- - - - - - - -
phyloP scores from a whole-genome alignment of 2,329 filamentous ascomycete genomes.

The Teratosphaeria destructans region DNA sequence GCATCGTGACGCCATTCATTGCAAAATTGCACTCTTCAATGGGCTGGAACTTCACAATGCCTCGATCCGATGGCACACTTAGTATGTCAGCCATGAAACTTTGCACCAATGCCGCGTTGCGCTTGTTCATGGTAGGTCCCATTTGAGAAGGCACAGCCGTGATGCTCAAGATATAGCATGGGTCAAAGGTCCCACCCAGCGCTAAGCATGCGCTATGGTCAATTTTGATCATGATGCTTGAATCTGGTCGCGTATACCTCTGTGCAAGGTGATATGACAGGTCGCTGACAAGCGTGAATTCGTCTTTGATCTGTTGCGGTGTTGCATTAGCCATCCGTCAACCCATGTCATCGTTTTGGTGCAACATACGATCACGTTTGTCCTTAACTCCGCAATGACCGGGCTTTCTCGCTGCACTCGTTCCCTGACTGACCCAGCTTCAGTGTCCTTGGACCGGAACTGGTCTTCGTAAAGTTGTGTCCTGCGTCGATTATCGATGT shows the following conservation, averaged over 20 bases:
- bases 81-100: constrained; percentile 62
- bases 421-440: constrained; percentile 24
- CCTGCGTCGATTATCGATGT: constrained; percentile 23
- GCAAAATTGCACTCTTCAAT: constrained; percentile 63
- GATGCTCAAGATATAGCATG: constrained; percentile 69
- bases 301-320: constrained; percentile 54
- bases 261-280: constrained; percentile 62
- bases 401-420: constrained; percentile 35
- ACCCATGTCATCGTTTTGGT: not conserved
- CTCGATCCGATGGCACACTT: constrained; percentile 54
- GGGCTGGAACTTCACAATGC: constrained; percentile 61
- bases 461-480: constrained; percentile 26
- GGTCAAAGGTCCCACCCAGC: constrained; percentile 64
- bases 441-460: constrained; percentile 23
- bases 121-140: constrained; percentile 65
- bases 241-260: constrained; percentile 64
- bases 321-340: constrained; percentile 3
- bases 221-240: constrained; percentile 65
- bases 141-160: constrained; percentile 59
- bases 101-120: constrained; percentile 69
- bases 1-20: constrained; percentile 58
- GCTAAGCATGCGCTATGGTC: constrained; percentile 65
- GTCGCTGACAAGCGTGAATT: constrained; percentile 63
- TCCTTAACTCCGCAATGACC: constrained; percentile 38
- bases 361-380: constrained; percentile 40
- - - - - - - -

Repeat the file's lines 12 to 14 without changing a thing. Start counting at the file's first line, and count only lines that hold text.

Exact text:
- CTCGATCCGATGGCACACTT: constrained; percentile 54
- GGGCTGGAACTTCACAATGC: constrained; percentile 61
- bases 461-480: constrained; percentile 26